Preventing Cigarette Litter in San Francisco

Posted Tue, 03/15/2022 - 11:00

Guest blog by: Shelly Ericksen, Surfrider Foundation San Francisco Chapter

Throughout the year, the NOAA Marine Debris Program will spotlight each region for an entire month. Keep an eye on our blog and social media to learn about exciting marine debris projects and initiatives throughout the country.

Much of San Francisco’s beauty comes from its stunning location, surrounded by the Pacific Ocean and San Francisco Bay. San Francisco is also the second-most densely populated city in the United States and one of the country’s most-visited destinations. With so many people near so much water, the marine environment is especially vulnerable to all forms of human-made pollution, including cigarette butts, the most littered item in San Francisco and around the world.

Cigarette butts are made of tiny threads of cellulose acetate—the same plastic used in sunglasses—and are loaded with toxic chemicals, including arsenic, lead, and cadmium. The cigarette butts casually littered on San Francisco’s busy streets are easily swept into storm drains or directly into the ocean or bay, harming marine life.

Since 2015, the Surfrider Foundation San Francisco Chapter’s Hold On To Your Butt program has worked to prevent cigarette litter in the marine environment through education, beach, and neighborhood cleanups, and by providing disposal options, such as cigarette butt receptacles or “buttcans.” Being awarded with a NOAA Marine Debris Prevention grant in 2018 infused the program and its volunteers with the resources and drive to increase the reach and impact of cigarette litter prevention messaging, and to expand the distribution of buttcans into the Golden Gate National Recreation Area along San Francisco’s coast.

Volunteers installing cigarette receptacles.
Installing cigarette receptacles (“buttcans”) in a San Francisco neighborhood (Photo credit: Peninsula Press).

Our funded work began with research, surveying smokers around the city to understand their attitudes and beliefs related to cigarette butt disposal. We found that many respondents were unaware that cigarette filters are made of plastic. Many also did not realize that flicking cigarette butts onto city streets can have the same harmful outcome as tossing the butts directly into the ocean or bay. Overwhelmingly, smokers told us that they would litter less if they had more places to safely dispose of the butts.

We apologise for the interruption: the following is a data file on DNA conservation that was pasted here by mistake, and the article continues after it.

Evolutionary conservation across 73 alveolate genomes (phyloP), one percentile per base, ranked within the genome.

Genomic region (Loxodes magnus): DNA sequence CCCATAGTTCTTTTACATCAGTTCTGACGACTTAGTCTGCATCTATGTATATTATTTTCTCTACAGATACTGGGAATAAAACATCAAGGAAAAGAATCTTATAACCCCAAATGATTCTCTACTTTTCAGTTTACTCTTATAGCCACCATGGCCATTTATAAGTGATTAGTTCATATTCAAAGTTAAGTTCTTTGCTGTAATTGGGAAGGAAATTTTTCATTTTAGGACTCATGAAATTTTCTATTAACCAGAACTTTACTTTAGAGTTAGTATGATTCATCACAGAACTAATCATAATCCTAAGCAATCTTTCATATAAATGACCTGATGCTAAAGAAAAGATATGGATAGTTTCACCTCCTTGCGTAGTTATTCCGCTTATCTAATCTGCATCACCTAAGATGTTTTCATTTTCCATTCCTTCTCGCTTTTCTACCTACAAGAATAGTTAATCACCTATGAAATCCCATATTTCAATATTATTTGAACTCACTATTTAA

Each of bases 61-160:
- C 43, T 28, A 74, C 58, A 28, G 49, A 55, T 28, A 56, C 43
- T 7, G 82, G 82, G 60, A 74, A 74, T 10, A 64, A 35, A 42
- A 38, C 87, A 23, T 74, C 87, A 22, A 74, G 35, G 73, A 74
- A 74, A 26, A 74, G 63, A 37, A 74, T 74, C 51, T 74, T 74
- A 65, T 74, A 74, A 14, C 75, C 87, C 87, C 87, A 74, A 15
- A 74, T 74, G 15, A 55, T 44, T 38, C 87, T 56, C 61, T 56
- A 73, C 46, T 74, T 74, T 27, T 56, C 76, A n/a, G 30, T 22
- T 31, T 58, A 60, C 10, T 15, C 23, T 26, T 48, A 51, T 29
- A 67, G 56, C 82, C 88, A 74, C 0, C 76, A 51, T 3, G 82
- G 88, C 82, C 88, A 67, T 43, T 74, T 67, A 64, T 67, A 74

We used this research to develop an education and outreach campaign targeted at changing the littering behavior among San Francisco’s residents and visitors. It was important to us that the campaign reflect the diversity of the population and for key messages to be translated into Chinese and Spanish, the second- and third-most commonly spoken languages in San Francisco. The resulting ad campaign encouraged smokers to love San Francisco by “holding on to their butts” rather than littering them. The public service announcement and outreach materials in multiple languages helped illustrate the connection between a clean city and a pollution-free ocean. 

We also installed cigarette buttcans throughout the city and the Golden Gate National Recreation Area to increase access to proper places for cigarette butt disposal. Thanks to the efforts of our volunteers, and to mission-critical partnerships, 175 buttcans were installed with commitments from San Francisco Public Works, the National Park Service, and community-based litter removal organizations to service the cans.

We also distributed 13,000 “pocket ashtrays” – reusable, portable, fireproof containers to stash cigarette butts in until they can be safely disposed of. Smokers can pick up a free pocket ashtray from participating local businesses and find the nearest buttcan on the Buttcans & Free Pocket Ashtray Map.

Thanks to the support of the NOAA Marine Debris Program, Surfrider volunteers, and local partners, the Surfrider Foundation San Francisco Chapter has recycled more than 825,000 cigarette butts and prevented countless more from entering the marine environment. We expect the program’s benefits to continue for years to come.

Preventing Cigarette Litter in San Francisco

Posted Tue, 03/15/2022 - 11:00

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For citation purposes, unless otherwise noted, this article was authored by the NOAA Marine Debris Program.

Anonymous

Tue, 03/15/2022 - 12:45

Good effort. Thanks. The Cellulose Acetate you mention is not plastic but dissolving wood-pulp- based filter tow. So potentially biodegradable.

Pat Pierce

Tue, 03/15/2022 - 14:16

Wonderful!!!!!! My students and I have been doing our annual Beach and later, River was added, Sweep since it began. We also encourage each other to continue picking up litter as they/we visit the beach. Your ideas are applicable to the Grand Strand which runs from the NC line all the way to Georgetown, SC. The three largest beaches include North Myrtle Beach, Myrtle Beach, and Surfside/Garden City Beach, plus Litchfield and Pawleys Island beaches! Thank you for your hard work and for sharing this idea!!!!! Go SF'ers and Surf Riders!!!!!!!!

Thank you for the link Pat. I have forwarded to the Chirping Birds Society and Sandra Bundy from Our Marsh Counts [OMC]
A marvelous program.

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